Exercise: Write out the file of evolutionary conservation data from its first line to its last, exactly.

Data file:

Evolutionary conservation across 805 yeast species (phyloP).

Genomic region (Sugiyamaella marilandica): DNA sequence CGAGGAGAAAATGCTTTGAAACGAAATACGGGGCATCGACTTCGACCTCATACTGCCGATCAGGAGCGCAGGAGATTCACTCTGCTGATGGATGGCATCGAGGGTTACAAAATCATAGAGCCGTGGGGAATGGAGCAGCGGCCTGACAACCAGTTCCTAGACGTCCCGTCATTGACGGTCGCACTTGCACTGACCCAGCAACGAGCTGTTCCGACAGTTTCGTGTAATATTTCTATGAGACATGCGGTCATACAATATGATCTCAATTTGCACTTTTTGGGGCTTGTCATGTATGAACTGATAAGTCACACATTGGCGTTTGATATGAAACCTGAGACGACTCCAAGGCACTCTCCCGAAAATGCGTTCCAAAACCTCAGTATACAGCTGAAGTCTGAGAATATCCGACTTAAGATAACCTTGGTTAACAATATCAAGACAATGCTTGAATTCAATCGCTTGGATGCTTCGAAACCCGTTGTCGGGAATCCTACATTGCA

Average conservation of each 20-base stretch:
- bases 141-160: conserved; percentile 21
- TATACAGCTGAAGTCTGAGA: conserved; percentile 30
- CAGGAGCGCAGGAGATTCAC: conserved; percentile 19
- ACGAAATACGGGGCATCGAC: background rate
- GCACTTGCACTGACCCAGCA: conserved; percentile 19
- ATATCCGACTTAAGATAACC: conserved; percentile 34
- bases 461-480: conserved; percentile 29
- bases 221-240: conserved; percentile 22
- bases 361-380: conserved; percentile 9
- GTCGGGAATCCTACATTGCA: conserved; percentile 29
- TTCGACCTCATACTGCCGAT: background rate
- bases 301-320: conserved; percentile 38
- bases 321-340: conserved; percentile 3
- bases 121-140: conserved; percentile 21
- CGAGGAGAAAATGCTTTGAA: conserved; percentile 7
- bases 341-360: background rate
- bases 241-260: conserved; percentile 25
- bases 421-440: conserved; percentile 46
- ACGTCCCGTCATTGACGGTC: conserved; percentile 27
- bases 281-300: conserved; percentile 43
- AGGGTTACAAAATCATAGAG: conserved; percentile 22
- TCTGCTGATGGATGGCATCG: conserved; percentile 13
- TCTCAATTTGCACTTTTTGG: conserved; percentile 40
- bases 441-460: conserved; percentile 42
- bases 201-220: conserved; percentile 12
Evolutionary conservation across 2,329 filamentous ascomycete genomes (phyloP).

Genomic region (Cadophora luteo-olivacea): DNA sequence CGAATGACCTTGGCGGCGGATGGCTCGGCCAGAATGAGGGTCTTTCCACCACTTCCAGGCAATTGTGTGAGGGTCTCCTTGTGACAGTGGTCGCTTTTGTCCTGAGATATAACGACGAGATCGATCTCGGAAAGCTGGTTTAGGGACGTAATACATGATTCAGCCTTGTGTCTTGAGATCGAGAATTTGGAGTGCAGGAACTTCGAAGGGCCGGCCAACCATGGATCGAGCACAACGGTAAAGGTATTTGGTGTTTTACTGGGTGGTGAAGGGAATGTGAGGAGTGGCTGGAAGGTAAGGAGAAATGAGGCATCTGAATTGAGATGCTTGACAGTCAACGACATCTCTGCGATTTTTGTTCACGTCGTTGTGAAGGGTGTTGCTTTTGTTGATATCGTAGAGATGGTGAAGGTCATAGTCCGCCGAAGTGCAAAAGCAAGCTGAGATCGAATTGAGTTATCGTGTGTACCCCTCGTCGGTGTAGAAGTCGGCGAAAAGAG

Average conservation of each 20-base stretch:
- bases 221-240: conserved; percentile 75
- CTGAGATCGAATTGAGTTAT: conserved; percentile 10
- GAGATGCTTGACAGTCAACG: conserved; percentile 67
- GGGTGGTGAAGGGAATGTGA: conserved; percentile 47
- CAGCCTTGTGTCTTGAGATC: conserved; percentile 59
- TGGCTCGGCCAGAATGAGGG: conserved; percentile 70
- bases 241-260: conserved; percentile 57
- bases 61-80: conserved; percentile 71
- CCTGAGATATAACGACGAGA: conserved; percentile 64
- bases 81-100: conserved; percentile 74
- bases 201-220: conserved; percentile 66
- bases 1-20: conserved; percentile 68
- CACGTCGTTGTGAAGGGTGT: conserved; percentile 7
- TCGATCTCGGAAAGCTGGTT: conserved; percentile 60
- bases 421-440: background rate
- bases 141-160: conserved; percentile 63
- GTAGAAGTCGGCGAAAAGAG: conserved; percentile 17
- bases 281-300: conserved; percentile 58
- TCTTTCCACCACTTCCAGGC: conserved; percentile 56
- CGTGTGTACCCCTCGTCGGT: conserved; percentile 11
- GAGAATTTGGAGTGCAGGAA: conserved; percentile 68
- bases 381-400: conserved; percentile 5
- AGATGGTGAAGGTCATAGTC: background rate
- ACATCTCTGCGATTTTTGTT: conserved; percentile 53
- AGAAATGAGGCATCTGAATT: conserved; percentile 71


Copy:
Evolutionary conservation across 805 yeast species (phyloP).

Genomic region (Sugiyamaella marilandica): DNA sequence CGAGGAGAAAATGCTTTGAAACGAAATACGGGGCATCGACTTCGACCTCATACTGCCGATCAGGAGCGCAGGAGATTCACTCTGCTGATGGATGGCATCGAGGGTTACAAAATCATAGAGCCGTGGGGAATGGAGCAGCGGCCTGACAACCAGTTCCTAGACGTCCCGTCATTGACGGTCGCACTTGCACTGACCCAGCAACGAGCTGTTCCGACAGTTTCGTGTAATATTTCTATGAGACATGCGGTCATACAATATGATCTCAATTTGCACTTTTTGGGGCTTGTCATGTATGAACTGATAAGTCACACATTGGCGTTTGATATGAAACCTGAGACGACTCCAAGGCACTCTCCCGAAAATGCGTTCCAAAACCTCAGTATACAGCTGAAGTCTGAGAATATCCGACTTAAGATAACCTTGGTTAACAATATCAAGACAATGCTTGAATTCAATCGCTTGGATGCTTCGAAACCCGTTGTCGGGAATCCTACATTGCA

Average conservation of each 20-base stretch:
- bases 141-160: conserved; percentile 21
- TATACAGCTGAAGTCTGAGA: conserved; percentile 30
- CAGGAGCGCAGGAGATTCAC: conserved; percentile 19
- ACGAAATACGGGGCATCGAC: background rate
- GCACTTGCACTGACCCAGCA: conserved; percentile 19
- ATATCCGACTTAAGATAACC: conserved; percentile 34
- bases 461-480: conserved; percentile 29
- bases 221-240: conserved; percentile 22
- bases 361-380: conserved; percentile 9
- GTCGGGAATCCTACATTGCA: conserved; percentile 29
- TTCGACCTCATACTGCCGAT: background rate
- bases 301-320: conserved; percentile 38
- bases 321-340: conserved; percentile 3
- bases 121-140: conserved; percentile 21
- CGAGGAGAAAATGCTTTGAA: conserved; percentile 7
- bases 341-360: background rate
- bases 241-260: conserved; percentile 25
- bases 421-440: conserved; percentile 46
- ACGTCCCGTCATTGACGGTC: conserved; percentile 27
- bases 281-300: conserved; percentile 43
- AGGGTTACAAAATCATAGAG: conserved; percentile 22
- TCTGCTGATGGATGGCATCG: conserved; percentile 13
- TCTCAATTTGCACTTTTTGG: conserved; percentile 40
- bases 441-460: conserved; percentile 42
- bases 201-220: conserved; percentile 12
Evolutionary conservation across 2,329 filamentous ascomycete genomes (phyloP).

Genomic region (Cadophora luteo-olivacea): DNA sequence CGAATGACCTTGGCGGCGGATGGCTCGGCCAGAATGAGGGTCTTTCCACCACTTCCAGGCAATTGTGTGAGGGTCTCCTTGTGACAGTGGTCGCTTTTGTCCTGAGATATAACGACGAGATCGATCTCGGAAAGCTGGTTTAGGGACGTAATACATGATTCAGCCTTGTGTCTTGAGATCGAGAATTTGGAGTGCAGGAACTTCGAAGGGCCGGCCAACCATGGATCGAGCACAACGGTAAAGGTATTTGGTGTTTTACTGGGTGGTGAAGGGAATGTGAGGAGTGGCTGGAAGGTAAGGAGAAATGAGGCATCTGAATTGAGATGCTTGACAGTCAACGACATCTCTGCGATTTTTGTTCACGTCGTTGTGAAGGGTGTTGCTTTTGTTGATATCGTAGAGATGGTGAAGGTCATAGTCCGCCGAAGTGCAAAAGCAAGCTGAGATCGAATTGAGTTATCGTGTGTACCCCTCGTCGGTGTAGAAGTCGGCGAAAAGAG

Average conservation of each 20-base stretch:
- bases 221-240: conserved; percentile 75
- CTGAGATCGAATTGAGTTAT: conserved; percentile 10
- GAGATGCTTGACAGTCAACG: conserved; percentile 67
- GGGTGGTGAAGGGAATGTGA: conserved; percentile 47
- CAGCCTTGTGTCTTGAGATC: conserved; percentile 59
- TGGCTCGGCCAGAATGAGGG: conserved; percentile 70
- bases 241-260: conserved; percentile 57
- bases 61-80: conserved; percentile 71
- CCTGAGATATAACGACGAGA: conserved; percentile 64
- bases 81-100: conserved; percentile 74
- bases 201-220: conserved; percentile 66
- bases 1-20: conserved; percentile 68
- CACGTCGTTGTGAAGGGTGT: conserved; percentile 7
- TCGATCTCGGAAAGCTGGTT: conserved; percentile 60
- bases 421-440: background rate
- bases 141-160: conserved; percentile 63
- GTAGAAGTCGGCGAAAAGAG: conserved; percentile 17
- bases 281-300: conserved; percentile 58
- TCTTTCCACCACTTCCAGGC: conserved; percentile 56
- CGTGTGTACCCCTCGTCGGT: conserved; percentile 11
- GAGAATTTGGAGTGCAGGAA: conserved; percentile 68
- bases 381-400: conserved; percentile 5
- AGATGGTGAAGGTCATAGTC: background rate
- ACATCTCTGCGATTTTTGTT: conserved; percentile 53
- AGAAATGAGGCATCTGAATT: conserved; percentile 71